If High Speed Rail is on hold, we will need help from our Congressional contingent – who helped get funding for Electrification- to ensure the money can be used for electrification.
Help shape the vision and plan for electrified Caltrain
Given these risks, it is more important than ever to have a solid vision and plan for electrified Caltrain, so our region can rally and make sure it happens.
Participate in the development of Caltrain’s strategic plan for the next decade at a Friends of Caltrain-hosted session at December 16, 7pm, at San Carlos Library, 610 Elm Street, a short walk from San Carlos Caltrain. Click here to RSVP – come be part of the discussion, add your ideas, and hear the latest on funding options.
Shuttles in San Mateo County operated by Commute.org are open to the public, but until recently, if you weren’t an employee of one of the companies sponsoring the shuttle, it was difficult to discover whether a shuttle could take you somewhere you wanted to go. The most successful shuttle system on the Caltrain line, Stanford’s Marguerite, has been open to the public, with schedules in Google Transit for a while, but until it was rare to see shuttle connections when you planned a trip online.
This started changing over the summer, in a plan championed by Commute.org‘s new executive director, John Ford. The organization started a project get the data ready to go online on June 10, and were live on Google Maps on September 25 (you can see that a Google Maps search finds shuttle connections to East Menlo Park and a Brisbane office park by the Bay.) Schedules will soon be fully available on the Commute.org website and 511.org.
Commute.org (full name, Peninsula Traffic Congestion Relief Alliance) runs 21 shuttle routes in San Mateo County, among other congestion relief programs. There are also other shuttles run by cities, private employers, and other sponsors. In the updated San Mateo County grant program for shuttles, the practice of providing schedule data for Google Transit and 511.org is expected to be included in the set of recommended marketing practices, but not made a condition for receiving grant funding. Being open to the public is a condition for grant funding. The more shuttles that can be open to the public with schedules integrated into popular online trip planners, the more useful the shuttles will be for first/last mile connections.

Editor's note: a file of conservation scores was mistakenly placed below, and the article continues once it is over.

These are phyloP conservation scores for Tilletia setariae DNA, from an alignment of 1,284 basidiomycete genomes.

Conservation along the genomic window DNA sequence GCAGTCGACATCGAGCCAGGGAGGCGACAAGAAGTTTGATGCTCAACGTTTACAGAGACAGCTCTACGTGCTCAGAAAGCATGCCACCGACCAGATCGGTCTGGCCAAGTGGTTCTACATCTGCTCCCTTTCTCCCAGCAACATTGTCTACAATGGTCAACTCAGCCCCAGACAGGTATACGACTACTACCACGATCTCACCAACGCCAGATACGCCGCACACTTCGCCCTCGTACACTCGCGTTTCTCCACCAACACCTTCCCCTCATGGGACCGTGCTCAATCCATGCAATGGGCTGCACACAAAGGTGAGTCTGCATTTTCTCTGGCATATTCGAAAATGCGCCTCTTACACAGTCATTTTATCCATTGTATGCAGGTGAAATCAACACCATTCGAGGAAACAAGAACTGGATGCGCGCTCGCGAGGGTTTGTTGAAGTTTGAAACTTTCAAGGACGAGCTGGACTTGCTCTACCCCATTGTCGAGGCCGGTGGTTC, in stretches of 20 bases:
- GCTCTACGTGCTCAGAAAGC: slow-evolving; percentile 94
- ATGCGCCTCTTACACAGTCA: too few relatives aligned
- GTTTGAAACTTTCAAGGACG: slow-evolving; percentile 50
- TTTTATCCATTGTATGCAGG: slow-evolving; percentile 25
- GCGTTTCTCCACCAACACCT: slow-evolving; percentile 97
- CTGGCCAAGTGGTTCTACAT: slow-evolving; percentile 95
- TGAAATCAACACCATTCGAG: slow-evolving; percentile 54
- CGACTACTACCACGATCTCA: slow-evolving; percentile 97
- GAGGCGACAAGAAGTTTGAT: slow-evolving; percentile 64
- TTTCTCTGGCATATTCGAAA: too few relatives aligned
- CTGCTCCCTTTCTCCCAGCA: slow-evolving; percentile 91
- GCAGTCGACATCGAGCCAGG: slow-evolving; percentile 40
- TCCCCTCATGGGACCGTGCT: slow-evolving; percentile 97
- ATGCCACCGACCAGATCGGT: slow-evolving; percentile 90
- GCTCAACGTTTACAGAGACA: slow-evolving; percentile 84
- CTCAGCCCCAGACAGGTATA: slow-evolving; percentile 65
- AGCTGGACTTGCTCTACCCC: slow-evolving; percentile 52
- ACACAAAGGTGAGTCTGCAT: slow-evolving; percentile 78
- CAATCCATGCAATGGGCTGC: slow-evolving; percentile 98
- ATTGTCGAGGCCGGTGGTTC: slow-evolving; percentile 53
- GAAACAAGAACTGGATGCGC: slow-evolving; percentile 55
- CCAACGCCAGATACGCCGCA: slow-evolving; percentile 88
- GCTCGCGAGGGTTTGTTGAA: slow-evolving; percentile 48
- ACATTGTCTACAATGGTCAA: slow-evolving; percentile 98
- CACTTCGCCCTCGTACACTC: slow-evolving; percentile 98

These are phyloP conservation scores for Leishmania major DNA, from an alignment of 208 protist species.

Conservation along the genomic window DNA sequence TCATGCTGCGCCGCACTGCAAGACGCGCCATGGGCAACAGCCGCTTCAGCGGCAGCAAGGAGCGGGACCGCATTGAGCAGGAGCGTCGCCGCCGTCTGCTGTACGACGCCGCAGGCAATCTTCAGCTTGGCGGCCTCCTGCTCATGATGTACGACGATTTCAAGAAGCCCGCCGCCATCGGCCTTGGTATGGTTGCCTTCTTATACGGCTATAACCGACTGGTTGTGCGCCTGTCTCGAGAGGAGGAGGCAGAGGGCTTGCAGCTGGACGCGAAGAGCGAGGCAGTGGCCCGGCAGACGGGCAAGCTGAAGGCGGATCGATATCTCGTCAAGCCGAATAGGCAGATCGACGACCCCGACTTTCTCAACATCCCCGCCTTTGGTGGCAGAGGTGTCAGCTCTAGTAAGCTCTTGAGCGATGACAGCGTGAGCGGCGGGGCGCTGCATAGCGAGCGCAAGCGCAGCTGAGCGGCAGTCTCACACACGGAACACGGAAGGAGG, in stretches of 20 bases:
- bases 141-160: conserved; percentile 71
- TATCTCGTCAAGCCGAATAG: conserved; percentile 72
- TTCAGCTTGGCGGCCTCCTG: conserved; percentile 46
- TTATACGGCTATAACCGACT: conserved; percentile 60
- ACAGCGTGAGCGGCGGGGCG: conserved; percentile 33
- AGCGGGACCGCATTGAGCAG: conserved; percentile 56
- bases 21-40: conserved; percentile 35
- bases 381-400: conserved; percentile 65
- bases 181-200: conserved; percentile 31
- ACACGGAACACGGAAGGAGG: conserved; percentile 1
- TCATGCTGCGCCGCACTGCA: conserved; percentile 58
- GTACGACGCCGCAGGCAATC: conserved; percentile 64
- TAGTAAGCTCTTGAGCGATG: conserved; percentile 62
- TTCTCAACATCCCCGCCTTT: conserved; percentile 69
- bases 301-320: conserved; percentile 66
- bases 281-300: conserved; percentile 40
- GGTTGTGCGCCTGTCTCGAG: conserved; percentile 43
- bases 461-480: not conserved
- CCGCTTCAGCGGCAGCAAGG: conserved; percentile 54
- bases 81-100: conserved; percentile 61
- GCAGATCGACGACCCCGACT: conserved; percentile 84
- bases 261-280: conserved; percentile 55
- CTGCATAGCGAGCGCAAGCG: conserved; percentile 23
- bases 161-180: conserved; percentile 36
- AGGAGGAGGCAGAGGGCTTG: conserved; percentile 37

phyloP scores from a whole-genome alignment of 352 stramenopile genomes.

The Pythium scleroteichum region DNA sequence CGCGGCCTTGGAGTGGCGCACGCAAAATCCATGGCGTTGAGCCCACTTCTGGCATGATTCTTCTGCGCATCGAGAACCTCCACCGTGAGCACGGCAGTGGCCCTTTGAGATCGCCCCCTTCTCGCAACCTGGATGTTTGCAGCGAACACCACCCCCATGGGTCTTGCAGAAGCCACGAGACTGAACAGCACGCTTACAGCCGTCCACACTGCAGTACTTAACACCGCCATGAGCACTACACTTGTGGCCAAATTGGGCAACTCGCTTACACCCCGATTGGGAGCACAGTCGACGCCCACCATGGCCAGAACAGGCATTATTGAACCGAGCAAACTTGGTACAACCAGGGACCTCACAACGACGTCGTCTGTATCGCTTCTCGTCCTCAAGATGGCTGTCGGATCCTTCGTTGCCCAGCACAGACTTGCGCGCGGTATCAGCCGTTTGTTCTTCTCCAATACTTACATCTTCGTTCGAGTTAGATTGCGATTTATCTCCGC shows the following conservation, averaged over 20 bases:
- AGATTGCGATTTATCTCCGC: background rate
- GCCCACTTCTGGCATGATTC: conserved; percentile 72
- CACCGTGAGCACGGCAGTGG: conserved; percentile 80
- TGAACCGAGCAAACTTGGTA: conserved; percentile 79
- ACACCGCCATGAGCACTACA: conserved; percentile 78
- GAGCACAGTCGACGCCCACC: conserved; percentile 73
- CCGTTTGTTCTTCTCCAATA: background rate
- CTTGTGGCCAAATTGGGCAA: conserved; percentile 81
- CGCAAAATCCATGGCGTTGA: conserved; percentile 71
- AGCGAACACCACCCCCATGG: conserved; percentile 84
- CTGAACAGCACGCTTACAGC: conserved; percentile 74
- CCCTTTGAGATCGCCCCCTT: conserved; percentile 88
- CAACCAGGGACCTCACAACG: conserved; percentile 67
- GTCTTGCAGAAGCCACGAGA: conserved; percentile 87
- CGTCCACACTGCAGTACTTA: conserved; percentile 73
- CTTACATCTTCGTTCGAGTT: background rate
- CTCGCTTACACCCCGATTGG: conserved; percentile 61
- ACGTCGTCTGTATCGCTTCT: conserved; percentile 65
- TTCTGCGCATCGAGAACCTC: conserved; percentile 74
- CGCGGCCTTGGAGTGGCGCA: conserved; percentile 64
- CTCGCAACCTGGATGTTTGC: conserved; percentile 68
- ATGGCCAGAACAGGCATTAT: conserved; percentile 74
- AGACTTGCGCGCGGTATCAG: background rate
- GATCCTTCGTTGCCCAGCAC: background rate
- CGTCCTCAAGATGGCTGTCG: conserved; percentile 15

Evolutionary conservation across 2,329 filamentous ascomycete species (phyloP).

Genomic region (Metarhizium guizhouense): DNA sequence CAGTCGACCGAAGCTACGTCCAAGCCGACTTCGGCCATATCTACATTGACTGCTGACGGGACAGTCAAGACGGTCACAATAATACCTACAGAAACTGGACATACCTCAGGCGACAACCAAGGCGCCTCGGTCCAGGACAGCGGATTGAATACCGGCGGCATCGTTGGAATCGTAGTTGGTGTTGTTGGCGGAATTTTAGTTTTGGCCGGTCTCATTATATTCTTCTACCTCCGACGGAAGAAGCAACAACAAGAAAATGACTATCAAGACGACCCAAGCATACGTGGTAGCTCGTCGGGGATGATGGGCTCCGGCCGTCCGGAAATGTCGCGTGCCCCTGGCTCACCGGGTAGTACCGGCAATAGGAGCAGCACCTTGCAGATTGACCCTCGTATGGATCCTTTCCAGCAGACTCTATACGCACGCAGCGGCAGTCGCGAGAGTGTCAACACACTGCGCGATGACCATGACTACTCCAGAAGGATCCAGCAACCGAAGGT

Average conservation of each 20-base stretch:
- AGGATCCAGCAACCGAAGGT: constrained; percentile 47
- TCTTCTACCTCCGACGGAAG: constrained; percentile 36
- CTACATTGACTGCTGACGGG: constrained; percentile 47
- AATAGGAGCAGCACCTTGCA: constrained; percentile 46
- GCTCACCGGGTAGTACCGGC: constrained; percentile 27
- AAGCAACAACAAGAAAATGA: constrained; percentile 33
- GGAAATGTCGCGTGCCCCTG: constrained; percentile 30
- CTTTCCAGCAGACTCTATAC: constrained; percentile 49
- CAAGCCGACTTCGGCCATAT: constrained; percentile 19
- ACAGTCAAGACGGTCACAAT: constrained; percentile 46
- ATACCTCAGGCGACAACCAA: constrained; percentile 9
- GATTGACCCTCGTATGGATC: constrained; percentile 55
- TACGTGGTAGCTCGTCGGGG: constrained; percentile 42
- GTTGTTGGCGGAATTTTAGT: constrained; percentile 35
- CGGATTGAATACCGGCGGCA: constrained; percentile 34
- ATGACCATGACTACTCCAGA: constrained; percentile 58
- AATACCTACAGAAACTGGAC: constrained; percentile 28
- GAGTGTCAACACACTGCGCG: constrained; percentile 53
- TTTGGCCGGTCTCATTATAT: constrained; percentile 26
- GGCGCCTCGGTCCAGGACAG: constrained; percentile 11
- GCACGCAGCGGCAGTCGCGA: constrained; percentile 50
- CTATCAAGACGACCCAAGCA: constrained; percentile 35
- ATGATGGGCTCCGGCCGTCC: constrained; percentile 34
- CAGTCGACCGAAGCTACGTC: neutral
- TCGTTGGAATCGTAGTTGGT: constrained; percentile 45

How often do you use Google transit or 511.org to plan trips? Have you ever used a shuttle on an ad hoc basis, because you found it on a Google Maps or 511 route search?
Last Wednesday, the Metropolitan Transportation Commission’s Programming and Allocations Committee heard a staff proposal of a way to allocate the expected Transportation Cap and Trade funding. The final decision will be made in Sacramento in the state’s budget. But the region is seeking to come up with an agreed upon set of requests to include in the budget bill. What does this mean for the region’s transit, and how is this likely to affect Caltrain?
The first chunk of funding, about 25% of the total, is proposed to be set aside for BART, Muni, and AC Transit for investments in the state of good repair of aging fleets over the next 15 years. A reason that MTC wants to accelerate this program is that BART is currently in the process of purchasing a new fleet to replace 40 year old vehicles and will get a better deal if they can order more cars. The investments leverage other regional funds and require a 30% local match, resulting in about $7 billion of the $17 billion maintenance backlog. The local match for San Francisco and for Alameda Counties are expected to come from funding measures going on the ballot in 2014.
The reason given to prioritize these agencies is that they serve a large proportion of the growth in the area’s population. Although the Caltrain corridor is also serving a fair amount of regional population growth, MTC staff explained that Caltrain has recently received a major infusion of regional funding with last summer’s deal to fund the Electrification project.
Caltrain is eligible for funding in several other categories in the MTC proposal. The Transit Operating and Efficiency Program is designed to reward agencies that increase ridership and efficiency, which Caltrain has been doing in recent years. The One Bay Area Grant Program is administered at the County level and can fund station access and transit-oriented housing.
The Climate Initiatives bucket, administered by the Bay Area Air Quality Management District, may have a particular opportunity for Caltrain. Several cities on the Caltrain corridor have recently launched programs designed to reduce auto mode share and vehicle trips via shuttles, other first/last mile connections, and transit subsidies. These programs might be good candidates to attract carbon reduction funds by doing a better job of increasing Caltrain ridership. Caltrain has great potential to decrease greenhouse gas emissions because new Caltrain riders are typically people who would otherwise drive.
In addition to these proposals, the bill in Sacramento that is expected to define how CAP and Trade revenue is used has a section covering regional and inter-regional rail improvements. This would include High Speed Rail, and could logically include investments in Caltrain.